Handy Dandy Reference for E-Bike Laws for each state

Mike's E-Bikes

Well-Known Member
Traveling this year with your new ebike to other states ? Want to know quickly, which 25 have the 3-tiered ebike classification system ? Or which wants don't ? Or which ones actually define what an ebike is ? Or which of the states still live in the dark ages, and don't define an ebike whatsoever ?

Well here is your go-to link before you hit the open road, either in your RV, your SUV, or MAYBE just actually go across state lines on your EBIKE ONLY sans any other vehicle :p ....

https://www.ncsl.org/research/transportation/state-electric-bicycle-laws-a-legislative-primer.aspx
 

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6zfshdb

Well-Known Member
A handy reference to be sure. Thanks for posting.

The problem with these references is they are not updated often enough. The posted date for this site is 8/25/20 and e-bike laws are changing from week to week.

PeopleForBikes also maintains a site listing state by state e-bike laws:


It isn't updated often enough either but it might be a good idea to check more than one source before travelling.
 

AHicks

Well-Known Member
Regarding "sticky" status, I think things are changing too quickly for an article like that to be the last word on what's going on.

For instance, there's no mention that a Florida law became effective just this year, that recognizes the 3 bike classes, but allows all 3 to go anywhere a bicycle can go.
 

Dewey

Well-Known Member
As a score board for how things are going in getting the model ebike legislation passed it's fine, but as others have written, the local interpretation still is what counts, which is why New York is able to claim this year they adopted the 3-class ebike law but a clause inserted bans ebikes from riding on roads with speeds >30mph, with a different Class 3 top speed (25mph instead of the default 28mph), and with local trail ordinances banning ebikes - from the Hudson River Greenway for example. It's frustrating.
 

Art Deco

Well-Known Member
Traveling this year with your new ebike to other states ? Want to know quickly, which 25 have the 3-tiered ebike classification system ? Or which wants don't ? Or which ones actually define what an ebike is ? Or which of the states still live in the dark ages, and don't define an ebike whatsoever ?

Well here is your go-to link before you hit the open road, either in your RV, your SUV, or MAYBE just actually go across state lines on your EBIKE ONLY sans any other vehicle :p ....

https://www.ncsl.org/research/transportation/state-electric-bicycle-laws-a-legislative-primer.aspx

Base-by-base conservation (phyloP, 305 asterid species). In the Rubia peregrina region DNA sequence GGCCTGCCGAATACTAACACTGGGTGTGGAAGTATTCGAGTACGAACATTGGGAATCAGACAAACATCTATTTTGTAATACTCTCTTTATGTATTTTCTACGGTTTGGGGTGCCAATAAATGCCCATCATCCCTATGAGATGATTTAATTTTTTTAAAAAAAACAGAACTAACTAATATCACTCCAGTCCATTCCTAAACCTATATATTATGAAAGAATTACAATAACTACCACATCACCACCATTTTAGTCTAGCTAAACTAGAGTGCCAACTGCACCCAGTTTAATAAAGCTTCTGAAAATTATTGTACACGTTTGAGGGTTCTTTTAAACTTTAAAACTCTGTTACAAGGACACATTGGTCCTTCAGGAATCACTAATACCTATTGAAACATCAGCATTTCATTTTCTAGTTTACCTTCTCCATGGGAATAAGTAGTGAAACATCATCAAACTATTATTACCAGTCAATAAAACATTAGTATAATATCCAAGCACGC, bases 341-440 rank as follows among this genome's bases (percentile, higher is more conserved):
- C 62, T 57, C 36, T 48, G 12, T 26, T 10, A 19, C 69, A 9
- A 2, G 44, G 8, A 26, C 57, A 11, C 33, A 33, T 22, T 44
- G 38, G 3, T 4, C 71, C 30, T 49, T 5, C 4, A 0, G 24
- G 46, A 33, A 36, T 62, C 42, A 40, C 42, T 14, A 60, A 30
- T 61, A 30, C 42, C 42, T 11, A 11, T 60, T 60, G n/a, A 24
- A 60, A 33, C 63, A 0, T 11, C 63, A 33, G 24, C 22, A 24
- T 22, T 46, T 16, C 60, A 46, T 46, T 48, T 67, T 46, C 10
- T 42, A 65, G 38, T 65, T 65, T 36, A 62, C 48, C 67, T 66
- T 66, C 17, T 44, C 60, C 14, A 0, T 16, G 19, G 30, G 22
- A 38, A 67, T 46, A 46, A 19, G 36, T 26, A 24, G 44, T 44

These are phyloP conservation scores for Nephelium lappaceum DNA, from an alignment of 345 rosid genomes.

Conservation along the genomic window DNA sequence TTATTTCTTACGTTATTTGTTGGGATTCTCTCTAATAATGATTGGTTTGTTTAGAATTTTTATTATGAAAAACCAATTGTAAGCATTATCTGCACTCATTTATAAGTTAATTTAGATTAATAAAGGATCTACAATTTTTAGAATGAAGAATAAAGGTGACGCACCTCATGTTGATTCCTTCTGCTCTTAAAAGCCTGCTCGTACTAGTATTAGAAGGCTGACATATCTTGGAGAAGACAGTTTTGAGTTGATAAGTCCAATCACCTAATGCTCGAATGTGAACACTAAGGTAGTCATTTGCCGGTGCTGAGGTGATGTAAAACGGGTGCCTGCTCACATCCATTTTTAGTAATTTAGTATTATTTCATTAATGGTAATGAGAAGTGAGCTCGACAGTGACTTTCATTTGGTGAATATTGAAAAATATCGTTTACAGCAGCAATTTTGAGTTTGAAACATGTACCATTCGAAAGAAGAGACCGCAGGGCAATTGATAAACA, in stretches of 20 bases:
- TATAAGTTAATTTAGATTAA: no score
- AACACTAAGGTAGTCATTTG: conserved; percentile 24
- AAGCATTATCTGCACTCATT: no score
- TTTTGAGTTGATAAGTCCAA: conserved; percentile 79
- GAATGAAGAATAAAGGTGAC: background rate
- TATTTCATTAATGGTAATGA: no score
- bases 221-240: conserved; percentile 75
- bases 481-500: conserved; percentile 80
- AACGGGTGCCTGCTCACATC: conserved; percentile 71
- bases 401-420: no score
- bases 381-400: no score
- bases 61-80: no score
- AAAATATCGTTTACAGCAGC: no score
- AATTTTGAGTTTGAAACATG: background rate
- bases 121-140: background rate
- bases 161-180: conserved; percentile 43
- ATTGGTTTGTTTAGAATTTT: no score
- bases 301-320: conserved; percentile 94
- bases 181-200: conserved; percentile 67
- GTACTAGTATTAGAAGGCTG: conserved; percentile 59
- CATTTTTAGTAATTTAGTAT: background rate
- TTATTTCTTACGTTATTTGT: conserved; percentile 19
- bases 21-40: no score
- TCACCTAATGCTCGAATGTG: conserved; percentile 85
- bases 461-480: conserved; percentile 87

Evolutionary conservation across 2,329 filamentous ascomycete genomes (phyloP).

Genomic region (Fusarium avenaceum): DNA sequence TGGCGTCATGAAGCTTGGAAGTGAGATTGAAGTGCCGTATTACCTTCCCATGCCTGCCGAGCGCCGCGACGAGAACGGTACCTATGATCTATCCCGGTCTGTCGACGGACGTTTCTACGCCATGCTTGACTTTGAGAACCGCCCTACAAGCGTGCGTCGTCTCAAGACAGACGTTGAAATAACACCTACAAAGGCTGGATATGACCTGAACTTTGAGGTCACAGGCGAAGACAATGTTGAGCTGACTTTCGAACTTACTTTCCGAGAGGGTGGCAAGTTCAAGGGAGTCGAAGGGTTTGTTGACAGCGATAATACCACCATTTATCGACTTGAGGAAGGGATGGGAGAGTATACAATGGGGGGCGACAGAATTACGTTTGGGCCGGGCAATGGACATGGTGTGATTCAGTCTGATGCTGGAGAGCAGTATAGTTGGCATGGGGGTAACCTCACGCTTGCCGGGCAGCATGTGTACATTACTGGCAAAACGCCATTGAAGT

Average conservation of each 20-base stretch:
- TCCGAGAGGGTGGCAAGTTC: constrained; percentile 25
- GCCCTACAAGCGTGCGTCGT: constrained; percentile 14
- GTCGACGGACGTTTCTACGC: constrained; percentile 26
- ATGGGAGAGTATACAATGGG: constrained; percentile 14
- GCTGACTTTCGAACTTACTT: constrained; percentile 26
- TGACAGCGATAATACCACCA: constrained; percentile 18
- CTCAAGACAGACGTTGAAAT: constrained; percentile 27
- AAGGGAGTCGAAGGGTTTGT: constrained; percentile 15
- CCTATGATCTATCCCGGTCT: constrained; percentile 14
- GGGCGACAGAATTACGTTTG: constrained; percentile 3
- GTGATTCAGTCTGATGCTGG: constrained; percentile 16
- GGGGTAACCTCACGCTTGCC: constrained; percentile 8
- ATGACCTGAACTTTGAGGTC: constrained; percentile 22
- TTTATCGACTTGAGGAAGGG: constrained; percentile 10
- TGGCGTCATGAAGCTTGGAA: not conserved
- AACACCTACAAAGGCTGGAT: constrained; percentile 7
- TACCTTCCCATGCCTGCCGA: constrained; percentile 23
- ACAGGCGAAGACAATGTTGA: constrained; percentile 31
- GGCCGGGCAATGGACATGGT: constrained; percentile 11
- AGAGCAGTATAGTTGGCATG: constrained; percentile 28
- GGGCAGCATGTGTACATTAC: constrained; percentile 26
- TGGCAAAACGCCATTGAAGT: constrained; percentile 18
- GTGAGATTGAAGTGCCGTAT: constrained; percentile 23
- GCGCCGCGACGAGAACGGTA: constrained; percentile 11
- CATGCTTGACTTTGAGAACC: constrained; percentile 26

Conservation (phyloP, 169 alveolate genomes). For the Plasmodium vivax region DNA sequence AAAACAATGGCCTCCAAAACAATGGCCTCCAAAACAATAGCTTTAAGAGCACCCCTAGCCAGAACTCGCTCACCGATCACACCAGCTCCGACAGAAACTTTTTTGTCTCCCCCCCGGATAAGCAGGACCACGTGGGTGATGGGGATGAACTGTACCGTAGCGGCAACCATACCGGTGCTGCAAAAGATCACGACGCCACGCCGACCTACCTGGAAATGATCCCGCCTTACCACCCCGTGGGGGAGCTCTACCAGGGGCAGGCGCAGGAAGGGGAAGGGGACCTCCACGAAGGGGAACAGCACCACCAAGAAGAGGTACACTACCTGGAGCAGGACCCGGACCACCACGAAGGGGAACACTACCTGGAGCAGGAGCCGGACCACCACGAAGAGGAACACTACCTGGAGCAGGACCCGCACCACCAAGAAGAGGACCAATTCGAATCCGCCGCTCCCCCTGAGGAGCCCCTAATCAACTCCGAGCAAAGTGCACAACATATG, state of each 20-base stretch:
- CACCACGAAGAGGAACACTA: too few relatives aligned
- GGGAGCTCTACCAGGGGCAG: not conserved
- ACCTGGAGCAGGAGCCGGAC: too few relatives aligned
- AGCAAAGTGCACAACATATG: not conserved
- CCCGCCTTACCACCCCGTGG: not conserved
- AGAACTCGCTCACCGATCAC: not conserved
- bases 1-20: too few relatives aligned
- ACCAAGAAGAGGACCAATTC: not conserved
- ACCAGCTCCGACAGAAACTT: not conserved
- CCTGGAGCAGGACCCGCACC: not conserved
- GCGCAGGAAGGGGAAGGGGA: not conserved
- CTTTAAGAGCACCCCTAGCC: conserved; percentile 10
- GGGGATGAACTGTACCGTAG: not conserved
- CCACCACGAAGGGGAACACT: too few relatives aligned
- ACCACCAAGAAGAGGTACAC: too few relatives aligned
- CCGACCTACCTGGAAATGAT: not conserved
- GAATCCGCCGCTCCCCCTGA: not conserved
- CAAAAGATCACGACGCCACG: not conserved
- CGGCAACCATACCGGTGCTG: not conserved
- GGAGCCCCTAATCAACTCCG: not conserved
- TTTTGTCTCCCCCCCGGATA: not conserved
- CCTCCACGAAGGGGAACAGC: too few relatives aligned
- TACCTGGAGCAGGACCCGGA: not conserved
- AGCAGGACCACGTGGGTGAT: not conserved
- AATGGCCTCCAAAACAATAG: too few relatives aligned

Thanks. Looking up individual states was going to be an issue on the road ... actually.
 

FlatSix911

Well-Known Member
Traveling this year with your new ebike to other states ? Want to know quickly, which 25 have the 3-tiered ebike classification system ? Or which wants don't ? Or which ones actually define what an ebike is ? Or which of the states still live in the dark ages, and don't define an ebike whatsoever ?

Well here is your go-to link before you hit the open road, either in your RV, your SUV, or MAYBE just actually go across state lines on your EBIKE ONLY sans any other vehicle :p ....

https://www.ncsl.org/research/transportation/state-electric-bicycle-laws-a-legislative-primer.aspx

Good information... thanks for sharing.

Three-Tiered E-Bike Classification System
Twenty-six states (Arizona, Arkansas, California, Colorado, Connecticut, Florida, Georgia, Idaho, Illinois, Indiana, Louisiana, Maine, Maryland, Michigan, New Hampshire, New York, Ohio, Oklahoma, South Dakota, Tennessee, Texas, Utah, Virginia, Washington, Wisconsin and Wyoming) have created a three-tiered e-bike classification system intended to differentiate between models with varying speed capabilities. These states have almost identical defining language for e-bikes, as well as similar safety and operation requirements.

New Jersey and West Virginia both established a two-tiered classification system. In New Jersey’s case, the definition only includes the first two tiers of classification. The legislature then modified its “motorized bicycles” definition by stating that such device is one that operates in excess of 20 MPH with a maximum motor-powered speed of 28 MPH. This would generally meet the definition of a “class three” e-bike. In West Virginia, the law provides for “class one” and “class three” e-bikes, but not the “class two” classification e-bike that can be propelled solely by a motor up to 20 MPH.

Class 1 electric bicycleA bicycle equipped with a motor that provides assistance only when the rider is pedaling, and that ceases to provide assistance when the bicycle reaches the speed of 20 miles per hour.
Class 2 electric bicycleA bicycle equipped with a motor that may be used exclusively to propel the bicycle, and that is not capable of providing assistance when the bicycle reaches the speed of 20 miles per hour.
Class 3 electric bicycleA bicycle equipped with a motor that provides assistance only when the rider is pedaling, and that ceases to provide assistance when the bicycle reaches the speed of 28 miles per hour and is equipped with a speedometer.